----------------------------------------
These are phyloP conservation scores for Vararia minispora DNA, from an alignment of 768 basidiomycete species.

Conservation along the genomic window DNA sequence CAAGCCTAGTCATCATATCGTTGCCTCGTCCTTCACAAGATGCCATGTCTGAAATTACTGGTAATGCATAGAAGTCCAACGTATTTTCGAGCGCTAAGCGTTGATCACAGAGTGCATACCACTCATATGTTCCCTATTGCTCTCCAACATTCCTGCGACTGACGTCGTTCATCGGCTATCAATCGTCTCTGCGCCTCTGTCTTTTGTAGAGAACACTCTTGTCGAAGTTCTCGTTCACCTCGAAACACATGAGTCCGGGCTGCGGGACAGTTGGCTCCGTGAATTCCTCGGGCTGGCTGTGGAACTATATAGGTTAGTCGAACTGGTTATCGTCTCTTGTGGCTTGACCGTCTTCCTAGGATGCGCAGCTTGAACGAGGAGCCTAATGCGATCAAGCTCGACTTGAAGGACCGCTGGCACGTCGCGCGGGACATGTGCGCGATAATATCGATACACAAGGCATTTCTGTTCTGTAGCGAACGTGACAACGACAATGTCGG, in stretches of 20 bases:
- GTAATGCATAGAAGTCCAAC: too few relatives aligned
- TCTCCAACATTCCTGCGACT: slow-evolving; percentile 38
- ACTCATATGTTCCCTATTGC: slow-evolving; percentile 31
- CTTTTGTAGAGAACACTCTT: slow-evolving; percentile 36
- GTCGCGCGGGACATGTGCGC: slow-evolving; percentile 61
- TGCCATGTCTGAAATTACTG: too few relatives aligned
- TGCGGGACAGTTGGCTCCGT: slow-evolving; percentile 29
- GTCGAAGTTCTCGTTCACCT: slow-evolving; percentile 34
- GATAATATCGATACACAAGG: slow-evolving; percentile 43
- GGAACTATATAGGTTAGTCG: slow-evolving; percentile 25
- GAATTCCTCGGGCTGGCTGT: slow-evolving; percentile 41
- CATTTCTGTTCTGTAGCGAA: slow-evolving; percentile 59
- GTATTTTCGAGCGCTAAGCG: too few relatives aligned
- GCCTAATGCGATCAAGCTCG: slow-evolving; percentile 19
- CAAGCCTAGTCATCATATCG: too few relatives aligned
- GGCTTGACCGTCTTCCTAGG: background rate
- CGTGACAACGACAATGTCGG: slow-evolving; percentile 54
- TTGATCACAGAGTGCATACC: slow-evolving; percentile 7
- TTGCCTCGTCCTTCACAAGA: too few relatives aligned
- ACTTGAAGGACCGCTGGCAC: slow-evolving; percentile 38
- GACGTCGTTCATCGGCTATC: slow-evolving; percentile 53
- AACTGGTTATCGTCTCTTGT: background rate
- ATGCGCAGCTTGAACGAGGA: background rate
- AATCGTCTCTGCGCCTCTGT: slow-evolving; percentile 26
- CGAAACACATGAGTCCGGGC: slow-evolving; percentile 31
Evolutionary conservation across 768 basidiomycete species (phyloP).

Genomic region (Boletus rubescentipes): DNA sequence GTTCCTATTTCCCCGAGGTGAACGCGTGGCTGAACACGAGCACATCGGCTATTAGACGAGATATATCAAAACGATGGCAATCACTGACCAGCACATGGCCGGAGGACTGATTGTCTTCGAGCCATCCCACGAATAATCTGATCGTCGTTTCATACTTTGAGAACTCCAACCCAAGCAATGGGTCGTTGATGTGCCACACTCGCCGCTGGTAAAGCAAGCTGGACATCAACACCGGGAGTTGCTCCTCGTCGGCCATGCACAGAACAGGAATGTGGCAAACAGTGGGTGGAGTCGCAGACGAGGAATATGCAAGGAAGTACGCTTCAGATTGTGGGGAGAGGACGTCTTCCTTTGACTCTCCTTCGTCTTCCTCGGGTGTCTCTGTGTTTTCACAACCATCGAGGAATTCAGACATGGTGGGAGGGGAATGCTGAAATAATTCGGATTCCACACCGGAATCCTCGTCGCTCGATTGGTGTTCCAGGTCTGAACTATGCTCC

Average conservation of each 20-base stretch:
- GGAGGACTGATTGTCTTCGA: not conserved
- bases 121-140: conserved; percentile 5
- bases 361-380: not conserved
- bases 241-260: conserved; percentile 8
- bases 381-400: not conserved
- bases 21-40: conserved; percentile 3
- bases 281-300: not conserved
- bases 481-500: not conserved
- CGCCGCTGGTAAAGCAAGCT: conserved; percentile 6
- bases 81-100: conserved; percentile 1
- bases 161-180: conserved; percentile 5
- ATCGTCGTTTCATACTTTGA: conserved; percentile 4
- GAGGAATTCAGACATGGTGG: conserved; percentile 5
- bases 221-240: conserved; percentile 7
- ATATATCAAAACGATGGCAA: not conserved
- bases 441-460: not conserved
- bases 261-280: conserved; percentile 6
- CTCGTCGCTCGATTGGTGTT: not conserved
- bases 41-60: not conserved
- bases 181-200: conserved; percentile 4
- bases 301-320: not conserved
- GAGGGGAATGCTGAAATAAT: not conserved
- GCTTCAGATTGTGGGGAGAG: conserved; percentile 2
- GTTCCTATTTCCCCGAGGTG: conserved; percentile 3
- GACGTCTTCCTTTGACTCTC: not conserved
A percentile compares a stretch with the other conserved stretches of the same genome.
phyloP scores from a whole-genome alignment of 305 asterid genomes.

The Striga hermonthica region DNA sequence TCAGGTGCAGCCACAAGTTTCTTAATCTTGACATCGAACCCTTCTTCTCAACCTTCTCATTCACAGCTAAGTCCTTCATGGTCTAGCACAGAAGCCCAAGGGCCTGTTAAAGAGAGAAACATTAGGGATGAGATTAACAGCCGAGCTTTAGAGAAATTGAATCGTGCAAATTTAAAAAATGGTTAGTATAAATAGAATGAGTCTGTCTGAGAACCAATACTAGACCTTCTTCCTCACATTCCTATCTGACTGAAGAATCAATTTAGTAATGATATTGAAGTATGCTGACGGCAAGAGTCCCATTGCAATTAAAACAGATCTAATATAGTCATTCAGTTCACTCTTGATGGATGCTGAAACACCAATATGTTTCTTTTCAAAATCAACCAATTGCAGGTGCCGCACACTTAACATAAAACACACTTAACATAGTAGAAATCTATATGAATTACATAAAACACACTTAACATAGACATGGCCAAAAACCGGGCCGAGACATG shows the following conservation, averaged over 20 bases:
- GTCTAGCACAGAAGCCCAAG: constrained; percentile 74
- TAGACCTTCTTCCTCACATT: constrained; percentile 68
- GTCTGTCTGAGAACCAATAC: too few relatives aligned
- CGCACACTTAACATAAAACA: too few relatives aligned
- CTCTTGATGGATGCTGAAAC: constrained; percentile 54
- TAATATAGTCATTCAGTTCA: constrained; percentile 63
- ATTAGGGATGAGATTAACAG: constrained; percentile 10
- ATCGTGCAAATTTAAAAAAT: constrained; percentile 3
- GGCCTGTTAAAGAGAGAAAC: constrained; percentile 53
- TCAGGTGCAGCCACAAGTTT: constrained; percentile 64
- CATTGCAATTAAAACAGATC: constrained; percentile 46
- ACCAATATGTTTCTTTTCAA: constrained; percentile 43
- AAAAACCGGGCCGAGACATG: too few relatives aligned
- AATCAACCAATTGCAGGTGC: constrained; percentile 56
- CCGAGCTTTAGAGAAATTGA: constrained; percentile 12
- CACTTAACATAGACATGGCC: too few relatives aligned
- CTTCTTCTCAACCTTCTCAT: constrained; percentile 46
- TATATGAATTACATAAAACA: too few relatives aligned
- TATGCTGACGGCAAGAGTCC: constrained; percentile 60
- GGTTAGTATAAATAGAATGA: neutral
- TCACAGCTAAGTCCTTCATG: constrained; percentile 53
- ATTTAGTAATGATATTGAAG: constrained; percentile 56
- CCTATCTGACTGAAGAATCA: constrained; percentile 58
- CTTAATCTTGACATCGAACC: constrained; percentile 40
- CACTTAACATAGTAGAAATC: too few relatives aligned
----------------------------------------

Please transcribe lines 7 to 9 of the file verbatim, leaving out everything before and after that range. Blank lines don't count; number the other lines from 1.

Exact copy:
- GTCGCGCGGGACATGTGCGC: slow-evolving; percentile 61
- TGCCATGTCTGAAATTACTG: too few relatives aligned
- TGCGGGACAGTTGGCTCCGT: slow-evolving; percentile 29